Let’s say you are applying to be a teacher and your previous work experience is being a Vet Tech and Retail Manager, like our example JT Mason. Those two jobs are nothing like a teacher, right?!
Think about what a teacher is asked to do on a daily basis; not specifically, but more general. A teacher needs to communicate with students, organize a lesson, manage a class, direct students, etc. As a Vet Tech, JT established the rules for the entire facility to work efficiently. This is surely something he would be tasked to do in a class. As a Retail Manager, JT had to manage 25 people on his team. This shows he is able to lead a team successfully.
Though certainly not the exact same as teaching, it does bridge gaps for the employer to understand your ability.
Use the action verbs listed on the worksheet to begin one sentence examples of work experience. The sentence should not be too long, but long enough to accurately describe what you did.
See our resume templates for examples on the structure of these sentences.
Your experience section should be order in reverse chronological order by date employed. (You should not have any gap in these dates. If you do, ensure you are able to explain the gap in employment as you will be asked about it in the interview.)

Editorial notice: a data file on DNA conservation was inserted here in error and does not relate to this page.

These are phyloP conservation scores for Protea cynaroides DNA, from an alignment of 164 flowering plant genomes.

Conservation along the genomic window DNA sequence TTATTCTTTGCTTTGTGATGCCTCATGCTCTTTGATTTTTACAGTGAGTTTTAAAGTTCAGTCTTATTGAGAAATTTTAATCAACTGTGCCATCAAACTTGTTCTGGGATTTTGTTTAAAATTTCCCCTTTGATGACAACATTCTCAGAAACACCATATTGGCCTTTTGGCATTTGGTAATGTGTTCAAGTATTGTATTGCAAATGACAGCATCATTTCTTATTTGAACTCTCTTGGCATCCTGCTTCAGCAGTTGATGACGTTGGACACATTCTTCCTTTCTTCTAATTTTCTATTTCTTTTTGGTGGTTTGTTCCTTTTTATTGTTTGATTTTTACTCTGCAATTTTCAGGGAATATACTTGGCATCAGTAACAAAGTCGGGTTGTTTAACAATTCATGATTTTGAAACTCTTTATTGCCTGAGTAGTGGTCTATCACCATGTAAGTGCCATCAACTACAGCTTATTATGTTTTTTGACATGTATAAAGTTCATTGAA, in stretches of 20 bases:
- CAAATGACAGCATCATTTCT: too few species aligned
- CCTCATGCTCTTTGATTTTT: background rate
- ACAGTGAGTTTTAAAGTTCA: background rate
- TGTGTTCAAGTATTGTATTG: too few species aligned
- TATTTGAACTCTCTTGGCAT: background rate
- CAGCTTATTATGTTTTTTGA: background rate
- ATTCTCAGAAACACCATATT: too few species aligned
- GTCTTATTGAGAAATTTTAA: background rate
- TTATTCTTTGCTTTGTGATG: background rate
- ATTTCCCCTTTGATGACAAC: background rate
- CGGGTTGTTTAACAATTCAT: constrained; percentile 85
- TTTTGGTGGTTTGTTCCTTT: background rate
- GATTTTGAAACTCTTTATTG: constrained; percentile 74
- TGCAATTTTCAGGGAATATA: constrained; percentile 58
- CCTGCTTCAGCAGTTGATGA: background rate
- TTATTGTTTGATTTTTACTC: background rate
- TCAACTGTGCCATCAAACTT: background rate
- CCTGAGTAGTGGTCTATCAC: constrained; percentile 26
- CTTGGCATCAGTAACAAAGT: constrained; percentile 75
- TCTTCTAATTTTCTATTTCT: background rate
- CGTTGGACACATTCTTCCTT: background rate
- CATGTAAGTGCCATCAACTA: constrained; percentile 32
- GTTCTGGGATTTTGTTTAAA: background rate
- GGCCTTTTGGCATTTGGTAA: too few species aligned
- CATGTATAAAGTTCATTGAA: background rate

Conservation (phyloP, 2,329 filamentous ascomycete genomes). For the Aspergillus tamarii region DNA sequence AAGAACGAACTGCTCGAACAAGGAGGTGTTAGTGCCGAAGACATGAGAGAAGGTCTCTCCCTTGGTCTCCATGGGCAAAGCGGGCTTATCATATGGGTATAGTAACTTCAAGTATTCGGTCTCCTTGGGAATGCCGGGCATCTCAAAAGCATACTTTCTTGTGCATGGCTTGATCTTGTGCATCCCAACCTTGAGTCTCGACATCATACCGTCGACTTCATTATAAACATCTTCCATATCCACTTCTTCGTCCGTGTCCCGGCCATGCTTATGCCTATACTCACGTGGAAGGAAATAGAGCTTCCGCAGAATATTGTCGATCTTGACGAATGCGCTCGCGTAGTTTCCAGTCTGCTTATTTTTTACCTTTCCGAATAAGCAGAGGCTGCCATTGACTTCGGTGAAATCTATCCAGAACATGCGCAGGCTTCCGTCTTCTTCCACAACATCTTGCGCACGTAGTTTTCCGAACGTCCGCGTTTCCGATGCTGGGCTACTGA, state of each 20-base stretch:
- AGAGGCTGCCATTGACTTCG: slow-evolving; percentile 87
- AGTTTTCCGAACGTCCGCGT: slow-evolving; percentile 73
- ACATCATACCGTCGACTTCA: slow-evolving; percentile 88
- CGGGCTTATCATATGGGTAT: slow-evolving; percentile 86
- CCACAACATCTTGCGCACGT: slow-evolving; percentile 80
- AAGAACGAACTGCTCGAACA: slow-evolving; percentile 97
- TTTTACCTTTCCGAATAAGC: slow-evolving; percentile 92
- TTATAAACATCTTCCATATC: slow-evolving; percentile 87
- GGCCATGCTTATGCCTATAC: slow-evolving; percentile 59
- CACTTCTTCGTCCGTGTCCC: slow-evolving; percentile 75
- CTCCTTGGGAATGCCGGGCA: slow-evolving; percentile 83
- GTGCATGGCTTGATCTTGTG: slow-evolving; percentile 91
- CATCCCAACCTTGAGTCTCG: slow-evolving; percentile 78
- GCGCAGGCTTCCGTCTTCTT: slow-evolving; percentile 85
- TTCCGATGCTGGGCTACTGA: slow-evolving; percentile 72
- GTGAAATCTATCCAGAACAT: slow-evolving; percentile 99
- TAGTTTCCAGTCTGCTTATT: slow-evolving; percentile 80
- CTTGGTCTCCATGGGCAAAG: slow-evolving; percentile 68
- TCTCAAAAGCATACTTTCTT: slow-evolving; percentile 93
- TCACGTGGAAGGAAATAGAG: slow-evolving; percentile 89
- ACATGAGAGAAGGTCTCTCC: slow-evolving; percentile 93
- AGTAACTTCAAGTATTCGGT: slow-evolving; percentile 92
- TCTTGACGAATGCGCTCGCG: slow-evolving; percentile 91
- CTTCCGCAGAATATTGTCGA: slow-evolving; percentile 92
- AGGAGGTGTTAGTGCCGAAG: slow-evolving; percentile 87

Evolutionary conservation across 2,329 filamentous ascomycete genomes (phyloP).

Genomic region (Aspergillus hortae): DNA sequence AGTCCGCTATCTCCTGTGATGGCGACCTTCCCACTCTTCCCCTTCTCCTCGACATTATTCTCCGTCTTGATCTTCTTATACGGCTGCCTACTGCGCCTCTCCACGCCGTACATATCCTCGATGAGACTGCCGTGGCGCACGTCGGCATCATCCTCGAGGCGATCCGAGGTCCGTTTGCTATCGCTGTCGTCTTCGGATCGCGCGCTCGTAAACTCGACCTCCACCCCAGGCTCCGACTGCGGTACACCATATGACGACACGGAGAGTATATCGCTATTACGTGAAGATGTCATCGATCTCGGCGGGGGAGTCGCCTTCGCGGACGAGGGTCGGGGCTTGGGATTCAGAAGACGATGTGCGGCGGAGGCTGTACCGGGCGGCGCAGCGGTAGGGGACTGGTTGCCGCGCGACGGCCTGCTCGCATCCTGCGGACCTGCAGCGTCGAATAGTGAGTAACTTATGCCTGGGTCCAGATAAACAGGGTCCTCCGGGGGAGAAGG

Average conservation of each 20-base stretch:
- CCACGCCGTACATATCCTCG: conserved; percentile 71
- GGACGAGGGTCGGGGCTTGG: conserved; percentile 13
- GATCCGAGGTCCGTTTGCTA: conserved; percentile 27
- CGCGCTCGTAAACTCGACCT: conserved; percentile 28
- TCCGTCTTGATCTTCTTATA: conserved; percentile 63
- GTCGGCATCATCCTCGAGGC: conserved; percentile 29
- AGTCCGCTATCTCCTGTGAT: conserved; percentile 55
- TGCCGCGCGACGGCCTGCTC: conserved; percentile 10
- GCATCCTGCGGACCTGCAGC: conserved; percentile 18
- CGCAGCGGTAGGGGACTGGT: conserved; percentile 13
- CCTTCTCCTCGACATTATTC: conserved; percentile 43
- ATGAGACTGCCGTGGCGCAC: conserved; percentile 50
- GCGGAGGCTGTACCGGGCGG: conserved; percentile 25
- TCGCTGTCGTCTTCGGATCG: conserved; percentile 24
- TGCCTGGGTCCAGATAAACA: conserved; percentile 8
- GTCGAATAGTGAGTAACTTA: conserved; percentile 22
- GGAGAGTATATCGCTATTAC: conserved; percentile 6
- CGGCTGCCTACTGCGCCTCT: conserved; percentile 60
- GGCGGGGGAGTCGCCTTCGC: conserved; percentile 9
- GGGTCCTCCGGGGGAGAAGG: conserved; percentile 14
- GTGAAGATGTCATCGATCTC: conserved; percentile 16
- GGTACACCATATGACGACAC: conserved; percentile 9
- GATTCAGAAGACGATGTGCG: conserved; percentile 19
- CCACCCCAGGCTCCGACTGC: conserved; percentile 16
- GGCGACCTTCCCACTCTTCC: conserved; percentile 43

This section is not required and in some resume designs, might not even fit. Use this section as an extra oomph to show your dedication to hard, purposeful work that, again, is relevant.
If you do not have quality community service experience, that is okay; you can leave this section off completely.
Relevant Training Section
Do you have a certification needed for this job? Are you working towards a certification needed for this job? List it!
Even if you plan to attach or upload the actual documentation (certificate of eligibility letter), include it on your resume. Things get lost all the time!
If you don’t have your certificate/license yet, write what you do have to show. That is, “Statement of Eligibility” or “Prescriptive Plan of Study” for Probationary/Practitioner’s license.
JT landed an interview!
Congrats on writing a great teacher resume and securing an interview, now is the time to sell yourself. This is no easy task.
In fact, many colleges have semester long courses teaching this very thing. Dr. Jeff Sagar teaches Marketing 3881 – Personal Professional Development at the University of North Texas.
This class is known for having a mock interview in which the student must video record the entire interview and write a report about their performance.
Though a 3 hour college course might not be needed for you, conducting a mock interview can certainly help you. It provides you the ability to perfect answers and communicate effectively (how many “ums” did you use?).
Practice answering the questions below aloud, with a friend at least twice. Everything makes sense in your head until you say it out loud!